Low tide for Universal's 'Almighty' bow
$32.1 mil under forecast; '1408' checks in 2nd'Shrek' keeps global b.o. lead
Taking a page from the biblical story of Noah's ark, Universal Pictures launched its PG-rated comedy "Evan Almighty" during the weekend. But while the film floated atop the North American boxoffice with an estimated $32.1 million, the studio found itself battling a perception that the returns on the pricey movie were less than miraculous.
Paramount Vantage's debut of the true-life thriller "A Mighty Heart" also appeared to meet resistance. The political thriller, opening in 1,355 theaters, bowed to an estimated $4 million for a 10th-place showing overall.
On the other hand, MGM's release of the Weinstein Co.'s PG-13 horror show "1408" exceeded expectations, seemingly reversing the boxoffice curse that has bedeviled R-rated horror movies in recent months by checking in with a strong second-place showing and an estimated $20.2 million.
For the fourth consecutive weekend, boxoffice returns for the top 10 films were down compared with the same frame a year ago. According to Nielsen EDI, the weekend's top 10 collected $122.6 million, down 2% from last year, when Sony Pictures' comedy "Click" led the listings with a $40 million opening.
Given "Evan's" price tag -- the studio has officially pegged it at $175 million -- the movie might have set itself up for a fall. It follows in the wake of Jim Carrey's PG-13 "Bruce Almighty," which opened in 2003 to a three-day take of $68 million during the Memorial Day weekend.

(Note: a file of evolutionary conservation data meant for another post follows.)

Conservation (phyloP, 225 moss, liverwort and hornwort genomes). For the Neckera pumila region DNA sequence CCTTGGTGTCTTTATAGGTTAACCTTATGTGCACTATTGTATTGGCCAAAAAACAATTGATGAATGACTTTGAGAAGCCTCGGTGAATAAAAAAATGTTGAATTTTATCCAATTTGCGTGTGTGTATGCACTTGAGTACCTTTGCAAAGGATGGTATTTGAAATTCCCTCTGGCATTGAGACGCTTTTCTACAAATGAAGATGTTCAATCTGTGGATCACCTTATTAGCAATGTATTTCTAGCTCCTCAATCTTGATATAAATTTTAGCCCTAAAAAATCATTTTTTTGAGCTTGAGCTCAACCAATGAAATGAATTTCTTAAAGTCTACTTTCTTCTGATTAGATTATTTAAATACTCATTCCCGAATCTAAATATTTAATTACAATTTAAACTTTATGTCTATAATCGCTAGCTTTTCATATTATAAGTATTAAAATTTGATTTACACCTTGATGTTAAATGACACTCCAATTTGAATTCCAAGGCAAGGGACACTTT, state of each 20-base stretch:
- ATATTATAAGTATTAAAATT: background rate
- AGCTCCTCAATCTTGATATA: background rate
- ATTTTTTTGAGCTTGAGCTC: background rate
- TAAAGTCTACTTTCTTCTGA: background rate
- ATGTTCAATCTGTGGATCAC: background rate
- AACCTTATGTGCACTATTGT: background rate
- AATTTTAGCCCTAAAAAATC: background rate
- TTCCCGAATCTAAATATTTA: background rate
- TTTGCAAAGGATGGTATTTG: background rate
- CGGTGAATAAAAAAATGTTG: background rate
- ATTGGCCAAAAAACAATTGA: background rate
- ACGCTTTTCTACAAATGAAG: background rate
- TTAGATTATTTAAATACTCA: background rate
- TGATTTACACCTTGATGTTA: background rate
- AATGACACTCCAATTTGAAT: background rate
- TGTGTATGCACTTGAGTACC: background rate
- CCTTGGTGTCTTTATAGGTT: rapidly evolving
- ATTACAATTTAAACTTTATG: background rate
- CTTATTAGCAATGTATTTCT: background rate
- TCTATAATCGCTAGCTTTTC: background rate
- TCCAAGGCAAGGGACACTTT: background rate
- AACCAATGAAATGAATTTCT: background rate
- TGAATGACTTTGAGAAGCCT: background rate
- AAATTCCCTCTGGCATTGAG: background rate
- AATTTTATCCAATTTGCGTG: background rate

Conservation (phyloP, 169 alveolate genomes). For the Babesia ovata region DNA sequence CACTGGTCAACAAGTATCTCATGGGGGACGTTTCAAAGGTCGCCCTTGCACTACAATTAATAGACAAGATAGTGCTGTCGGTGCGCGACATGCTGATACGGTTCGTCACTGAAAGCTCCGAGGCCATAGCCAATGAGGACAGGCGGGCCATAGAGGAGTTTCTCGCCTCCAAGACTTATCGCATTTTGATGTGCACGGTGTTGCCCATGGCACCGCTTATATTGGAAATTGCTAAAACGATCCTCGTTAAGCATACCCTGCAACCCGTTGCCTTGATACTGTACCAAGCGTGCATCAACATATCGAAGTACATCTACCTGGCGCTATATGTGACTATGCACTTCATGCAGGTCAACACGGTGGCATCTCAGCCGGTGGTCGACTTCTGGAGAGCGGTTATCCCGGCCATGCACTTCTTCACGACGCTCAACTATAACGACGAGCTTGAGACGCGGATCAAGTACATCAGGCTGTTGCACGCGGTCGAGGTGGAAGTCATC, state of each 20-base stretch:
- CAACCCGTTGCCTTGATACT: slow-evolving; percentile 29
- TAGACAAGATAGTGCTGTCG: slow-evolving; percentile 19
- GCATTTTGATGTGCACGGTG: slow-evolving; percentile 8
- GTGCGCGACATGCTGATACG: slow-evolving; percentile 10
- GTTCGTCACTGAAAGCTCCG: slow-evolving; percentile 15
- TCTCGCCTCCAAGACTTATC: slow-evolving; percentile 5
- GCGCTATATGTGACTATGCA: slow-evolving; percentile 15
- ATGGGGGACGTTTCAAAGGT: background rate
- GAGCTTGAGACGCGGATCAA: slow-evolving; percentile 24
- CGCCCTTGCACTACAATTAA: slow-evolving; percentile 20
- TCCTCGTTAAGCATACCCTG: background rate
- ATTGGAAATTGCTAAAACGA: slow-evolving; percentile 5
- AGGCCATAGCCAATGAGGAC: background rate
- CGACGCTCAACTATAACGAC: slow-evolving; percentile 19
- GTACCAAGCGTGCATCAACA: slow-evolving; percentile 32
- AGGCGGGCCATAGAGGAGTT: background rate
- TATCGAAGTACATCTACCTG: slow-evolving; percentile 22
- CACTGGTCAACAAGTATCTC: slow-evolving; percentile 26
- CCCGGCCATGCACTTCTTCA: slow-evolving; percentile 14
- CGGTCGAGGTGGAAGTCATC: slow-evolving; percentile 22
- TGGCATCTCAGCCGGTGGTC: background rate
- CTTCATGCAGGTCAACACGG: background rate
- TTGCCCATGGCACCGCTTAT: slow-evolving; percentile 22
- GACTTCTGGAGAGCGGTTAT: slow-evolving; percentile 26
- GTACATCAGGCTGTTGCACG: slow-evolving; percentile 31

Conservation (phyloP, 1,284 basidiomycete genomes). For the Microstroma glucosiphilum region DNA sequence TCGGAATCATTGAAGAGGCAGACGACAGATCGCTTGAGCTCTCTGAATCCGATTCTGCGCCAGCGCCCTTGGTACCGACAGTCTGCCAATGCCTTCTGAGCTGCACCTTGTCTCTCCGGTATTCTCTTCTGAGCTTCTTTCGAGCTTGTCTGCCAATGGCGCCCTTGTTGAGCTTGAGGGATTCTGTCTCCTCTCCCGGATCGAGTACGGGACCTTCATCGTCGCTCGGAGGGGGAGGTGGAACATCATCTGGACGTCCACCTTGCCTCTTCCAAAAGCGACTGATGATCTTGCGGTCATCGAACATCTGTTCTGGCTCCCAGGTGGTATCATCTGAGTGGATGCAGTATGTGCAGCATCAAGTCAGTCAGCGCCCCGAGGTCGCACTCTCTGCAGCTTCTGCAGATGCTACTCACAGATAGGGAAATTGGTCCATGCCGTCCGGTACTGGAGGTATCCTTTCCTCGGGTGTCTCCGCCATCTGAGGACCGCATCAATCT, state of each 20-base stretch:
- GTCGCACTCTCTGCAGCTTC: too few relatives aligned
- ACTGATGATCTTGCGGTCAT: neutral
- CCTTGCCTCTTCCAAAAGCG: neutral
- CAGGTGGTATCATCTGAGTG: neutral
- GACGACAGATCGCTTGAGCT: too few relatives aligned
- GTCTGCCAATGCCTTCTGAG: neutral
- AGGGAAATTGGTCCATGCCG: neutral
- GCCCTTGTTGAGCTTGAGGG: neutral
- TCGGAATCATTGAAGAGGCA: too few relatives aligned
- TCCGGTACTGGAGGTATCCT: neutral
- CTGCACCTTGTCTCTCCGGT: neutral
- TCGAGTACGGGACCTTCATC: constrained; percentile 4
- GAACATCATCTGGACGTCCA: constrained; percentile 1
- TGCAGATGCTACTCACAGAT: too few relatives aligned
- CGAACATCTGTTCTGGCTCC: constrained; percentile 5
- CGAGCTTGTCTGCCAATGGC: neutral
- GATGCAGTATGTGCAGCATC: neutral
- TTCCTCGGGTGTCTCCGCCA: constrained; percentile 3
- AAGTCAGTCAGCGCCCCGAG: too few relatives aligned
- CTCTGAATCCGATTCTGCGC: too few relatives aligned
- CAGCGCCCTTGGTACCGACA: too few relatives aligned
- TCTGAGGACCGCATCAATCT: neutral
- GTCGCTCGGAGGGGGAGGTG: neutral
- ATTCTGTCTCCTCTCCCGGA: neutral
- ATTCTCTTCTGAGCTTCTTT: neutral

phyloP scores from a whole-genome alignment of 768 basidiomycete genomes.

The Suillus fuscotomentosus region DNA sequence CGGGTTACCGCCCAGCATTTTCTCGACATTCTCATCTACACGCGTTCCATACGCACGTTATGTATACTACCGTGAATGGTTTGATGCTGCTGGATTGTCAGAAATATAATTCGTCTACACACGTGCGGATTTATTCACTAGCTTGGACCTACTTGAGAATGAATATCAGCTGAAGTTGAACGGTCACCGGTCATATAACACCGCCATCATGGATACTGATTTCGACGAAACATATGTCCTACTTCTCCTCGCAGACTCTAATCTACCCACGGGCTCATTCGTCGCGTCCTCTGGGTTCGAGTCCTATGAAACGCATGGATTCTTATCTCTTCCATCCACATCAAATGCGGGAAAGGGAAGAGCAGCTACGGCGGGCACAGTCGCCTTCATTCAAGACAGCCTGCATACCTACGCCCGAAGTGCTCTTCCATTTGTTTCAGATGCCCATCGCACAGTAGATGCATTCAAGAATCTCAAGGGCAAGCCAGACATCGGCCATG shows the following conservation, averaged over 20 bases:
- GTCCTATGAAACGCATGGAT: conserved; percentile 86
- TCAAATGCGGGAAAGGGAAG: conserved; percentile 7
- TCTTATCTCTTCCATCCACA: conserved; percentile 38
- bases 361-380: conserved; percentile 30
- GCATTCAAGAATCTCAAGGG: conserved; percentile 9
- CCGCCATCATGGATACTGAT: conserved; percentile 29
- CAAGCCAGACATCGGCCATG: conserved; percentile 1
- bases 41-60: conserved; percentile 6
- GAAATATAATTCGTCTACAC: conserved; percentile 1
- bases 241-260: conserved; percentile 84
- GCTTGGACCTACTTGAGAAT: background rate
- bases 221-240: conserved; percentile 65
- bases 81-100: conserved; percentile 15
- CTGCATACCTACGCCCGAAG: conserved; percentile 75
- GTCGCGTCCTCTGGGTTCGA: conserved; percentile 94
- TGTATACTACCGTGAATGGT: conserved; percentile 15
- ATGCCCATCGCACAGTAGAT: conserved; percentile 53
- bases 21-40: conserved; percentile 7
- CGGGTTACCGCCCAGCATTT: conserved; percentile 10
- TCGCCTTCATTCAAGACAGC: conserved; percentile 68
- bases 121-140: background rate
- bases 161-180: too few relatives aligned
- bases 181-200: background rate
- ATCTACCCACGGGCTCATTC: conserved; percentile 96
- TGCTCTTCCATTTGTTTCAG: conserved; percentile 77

But "Evan" -- from director Tom Shadyac and screenwriter Steve Oedekerk, who both worked on the original -- was designed more as a spinoff than a direct sequel. The new movie follows Steve Carell's character -- a preening newscaster in the first film -- who has been elected to the U.S. Congress and has moved his family to Virginia, where God (again in the form of Morgan Freeman) comes calling with predictions of stormy weather. In a bid for the family audience, "Evan" stayed within PG territory and, with its biblical overtones, even reached out to heartland Christian audiences.
With the latest tracking studies leading into the weekend suggesting that "Evan" would arrive in mid-$30 million territory, the movie's $32.1 million came up short. Its ultimate fate will depend on how much of a family audience it can attract during the next few weeks.
Universal reported Sunday that families accounted for 45% of "Evan's" opening-weekend audience, with parents comprising 24% of the crowd and children under age 13 another 21%. Slightly more than half of the overall audience, 52%, was over 25. The film earned an A-minus rating from cinemaScore.
Still, while the movie might have represented the best showing ever for newly minted star Carell -- surpassing the $21.4 million opening of "The 40-Year-Old Virgin" in 2005 -- "Evan" now must prove itself in the face of those who already are pointing to it as the first big-budget victim of the summer.
Universal toppers Marc Shmuger and David Linde responded with a statement, saying: "We are proud of 'Evan Almighty' and of the efforts everyone made to bring this unique film to the public. Every time we have screened 'Evan' for an audience, we have seen it consistently entertain people of all ages. As this weekend's positive audience rating polls indicate, the charms of 'Evan Almighty' are persuasive, and we have every hope that moviegoers will continue to discover it in the weeks ahead."
Last year, 20th Century Fox's "Night at the Museum," another CG-augmented comedy with family appeal, bucked similar odds. Opening to $30.4 million in late December -- its per-theater average of $8,258 paralleled the $8,910 of "Evan" -- it went on to gross $250.9 million domestically. But "Evan" faces stiff competition: On Friday, Buena Vista Pictures opens Pixar's "Ratatouille," and the latest "Harry Potter" arrives in just more than two weeks, meaning that "Evan" could find itself battling to cross the $100 million line.